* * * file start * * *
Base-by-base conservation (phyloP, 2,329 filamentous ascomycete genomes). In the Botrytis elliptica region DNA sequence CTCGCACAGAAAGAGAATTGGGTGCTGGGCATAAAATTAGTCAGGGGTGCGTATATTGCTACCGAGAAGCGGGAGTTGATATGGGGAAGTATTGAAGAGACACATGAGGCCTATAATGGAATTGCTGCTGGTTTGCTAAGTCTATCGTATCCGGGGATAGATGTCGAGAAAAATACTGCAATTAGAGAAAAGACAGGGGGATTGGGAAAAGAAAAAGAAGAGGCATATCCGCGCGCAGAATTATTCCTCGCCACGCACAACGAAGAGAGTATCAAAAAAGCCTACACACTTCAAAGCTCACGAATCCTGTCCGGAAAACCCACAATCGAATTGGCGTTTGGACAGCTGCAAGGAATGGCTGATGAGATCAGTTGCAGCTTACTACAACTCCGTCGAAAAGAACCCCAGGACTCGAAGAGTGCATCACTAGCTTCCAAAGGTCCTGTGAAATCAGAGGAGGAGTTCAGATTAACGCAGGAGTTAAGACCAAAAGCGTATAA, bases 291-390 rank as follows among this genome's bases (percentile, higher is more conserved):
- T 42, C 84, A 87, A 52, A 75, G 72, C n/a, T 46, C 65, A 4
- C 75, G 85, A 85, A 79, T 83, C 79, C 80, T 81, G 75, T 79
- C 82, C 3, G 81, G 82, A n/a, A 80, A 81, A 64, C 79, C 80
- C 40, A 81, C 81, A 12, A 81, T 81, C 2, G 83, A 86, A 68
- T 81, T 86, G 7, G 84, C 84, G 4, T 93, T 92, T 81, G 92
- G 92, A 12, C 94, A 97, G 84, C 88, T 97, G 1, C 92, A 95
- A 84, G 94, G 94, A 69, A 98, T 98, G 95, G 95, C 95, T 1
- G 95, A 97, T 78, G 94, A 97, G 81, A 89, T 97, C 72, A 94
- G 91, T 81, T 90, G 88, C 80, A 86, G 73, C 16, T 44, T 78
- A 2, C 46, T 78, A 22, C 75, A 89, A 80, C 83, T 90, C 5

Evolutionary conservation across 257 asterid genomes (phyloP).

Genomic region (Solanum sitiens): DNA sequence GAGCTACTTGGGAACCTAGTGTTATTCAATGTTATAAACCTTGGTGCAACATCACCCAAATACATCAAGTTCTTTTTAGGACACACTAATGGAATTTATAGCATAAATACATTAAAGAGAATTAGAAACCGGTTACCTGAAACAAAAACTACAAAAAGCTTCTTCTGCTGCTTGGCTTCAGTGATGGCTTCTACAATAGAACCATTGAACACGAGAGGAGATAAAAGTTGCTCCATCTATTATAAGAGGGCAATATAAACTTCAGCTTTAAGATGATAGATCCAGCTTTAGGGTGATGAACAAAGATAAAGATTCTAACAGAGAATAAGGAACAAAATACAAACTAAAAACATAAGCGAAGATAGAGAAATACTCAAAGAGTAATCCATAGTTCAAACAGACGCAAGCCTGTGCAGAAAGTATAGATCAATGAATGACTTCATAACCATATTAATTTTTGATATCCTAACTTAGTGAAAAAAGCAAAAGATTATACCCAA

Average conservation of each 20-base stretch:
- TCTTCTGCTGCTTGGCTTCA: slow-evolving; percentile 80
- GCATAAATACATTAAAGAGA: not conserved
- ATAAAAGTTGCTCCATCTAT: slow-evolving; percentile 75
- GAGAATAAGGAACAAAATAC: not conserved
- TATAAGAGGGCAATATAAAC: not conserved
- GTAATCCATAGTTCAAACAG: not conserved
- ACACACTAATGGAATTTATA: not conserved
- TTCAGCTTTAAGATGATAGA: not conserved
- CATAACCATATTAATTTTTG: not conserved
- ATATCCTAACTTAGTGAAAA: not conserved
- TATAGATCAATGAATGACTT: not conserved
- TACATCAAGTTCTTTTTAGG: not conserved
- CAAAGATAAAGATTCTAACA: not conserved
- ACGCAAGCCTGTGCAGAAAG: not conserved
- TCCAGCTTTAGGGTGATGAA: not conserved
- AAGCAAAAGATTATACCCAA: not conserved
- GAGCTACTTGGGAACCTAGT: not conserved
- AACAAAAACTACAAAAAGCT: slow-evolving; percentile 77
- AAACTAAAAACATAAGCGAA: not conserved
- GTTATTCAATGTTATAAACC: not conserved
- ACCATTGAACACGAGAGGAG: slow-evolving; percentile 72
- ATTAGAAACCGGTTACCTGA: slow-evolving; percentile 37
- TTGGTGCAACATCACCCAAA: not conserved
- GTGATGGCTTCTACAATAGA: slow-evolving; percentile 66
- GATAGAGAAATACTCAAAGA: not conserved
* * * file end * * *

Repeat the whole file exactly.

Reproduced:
Base-by-base conservation (phyloP, 2,329 filamentous ascomycete genomes). In the Botrytis elliptica region DNA sequence CTCGCACAGAAAGAGAATTGGGTGCTGGGCATAAAATTAGTCAGGGGTGCGTATATTGCTACCGAGAAGCGGGAGTTGATATGGGGAAGTATTGAAGAGACACATGAGGCCTATAATGGAATTGCTGCTGGTTTGCTAAGTCTATCGTATCCGGGGATAGATGTCGAGAAAAATACTGCAATTAGAGAAAAGACAGGGGGATTGGGAAAAGAAAAAGAAGAGGCATATCCGCGCGCAGAATTATTCCTCGCCACGCACAACGAAGAGAGTATCAAAAAAGCCTACACACTTCAAAGCTCACGAATCCTGTCCGGAAAACCCACAATCGAATTGGCGTTTGGACAGCTGCAAGGAATGGCTGATGAGATCAGTTGCAGCTTACTACAACTCCGTCGAAAAGAACCCCAGGACTCGAAGAGTGCATCACTAGCTTCCAAAGGTCCTGTGAAATCAGAGGAGGAGTTCAGATTAACGCAGGAGTTAAGACCAAAAGCGTATAA, bases 291-390 rank as follows among this genome's bases (percentile, higher is more conserved):
- T 42, C 84, A 87, A 52, A 75, G 72, C n/a, T 46, C 65, A 4
- C 75, G 85, A 85, A 79, T 83, C 79, C 80, T 81, G 75, T 79
- C 82, C 3, G 81, G 82, A n/a, A 80, A 81, A 64, C 79, C 80
- C 40, A 81, C 81, A 12, A 81, T 81, C 2, G 83, A 86, A 68
- T 81, T 86, G 7, G 84, C 84, G 4, T 93, T 92, T 81, G 92
- G 92, A 12, C 94, A 97, G 84, C 88, T 97, G 1, C 92, A 95
- A 84, G 94, G 94, A 69, A 98, T 98, G 95, G 95, C 95, T 1
- G 95, A 97, T 78, G 94, A 97, G 81, A 89, T 97, C 72, A 94
- G 91, T 81, T 90, G 88, C 80, A 86, G 73, C 16, T 44, T 78
- A 2, C 46, T 78, A 22, C 75, A 89, A 80, C 83, T 90, C 5

Evolutionary conservation across 257 asterid genomes (phyloP).

Genomic region (Solanum sitiens): DNA sequence GAGCTACTTGGGAACCTAGTGTTATTCAATGTTATAAACCTTGGTGCAACATCACCCAAATACATCAAGTTCTTTTTAGGACACACTAATGGAATTTATAGCATAAATACATTAAAGAGAATTAGAAACCGGTTACCTGAAACAAAAACTACAAAAAGCTTCTTCTGCTGCTTGGCTTCAGTGATGGCTTCTACAATAGAACCATTGAACACGAGAGGAGATAAAAGTTGCTCCATCTATTATAAGAGGGCAATATAAACTTCAGCTTTAAGATGATAGATCCAGCTTTAGGGTGATGAACAAAGATAAAGATTCTAACAGAGAATAAGGAACAAAATACAAACTAAAAACATAAGCGAAGATAGAGAAATACTCAAAGAGTAATCCATAGTTCAAACAGACGCAAGCCTGTGCAGAAAGTATAGATCAATGAATGACTTCATAACCATATTAATTTTTGATATCCTAACTTAGTGAAAAAAGCAAAAGATTATACCCAA

Average conservation of each 20-base stretch:
- TCTTCTGCTGCTTGGCTTCA: slow-evolving; percentile 80
- GCATAAATACATTAAAGAGA: not conserved
- ATAAAAGTTGCTCCATCTAT: slow-evolving; percentile 75
- GAGAATAAGGAACAAAATAC: not conserved
- TATAAGAGGGCAATATAAAC: not conserved
- GTAATCCATAGTTCAAACAG: not conserved
- ACACACTAATGGAATTTATA: not conserved
- TTCAGCTTTAAGATGATAGA: not conserved
- CATAACCATATTAATTTTTG: not conserved
- ATATCCTAACTTAGTGAAAA: not conserved
- TATAGATCAATGAATGACTT: not conserved
- TACATCAAGTTCTTTTTAGG: not conserved
- CAAAGATAAAGATTCTAACA: not conserved
- ACGCAAGCCTGTGCAGAAAG: not conserved
- TCCAGCTTTAGGGTGATGAA: not conserved
- AAGCAAAAGATTATACCCAA: not conserved
- GAGCTACTTGGGAACCTAGT: not conserved
- AACAAAAACTACAAAAAGCT: slow-evolving; percentile 77
- AAACTAAAAACATAAGCGAA: not conserved
- GTTATTCAATGTTATAAACC: not conserved
- ACCATTGAACACGAGAGGAG: slow-evolving; percentile 72
- ATTAGAAACCGGTTACCTGA: slow-evolving; percentile 37
- TTGGTGCAACATCACCCAAA: not conserved
- GTGATGGCTTCTACAATAGA: slow-evolving; percentile 66
- GATAGAGAAATACTCAAAGA: not conserved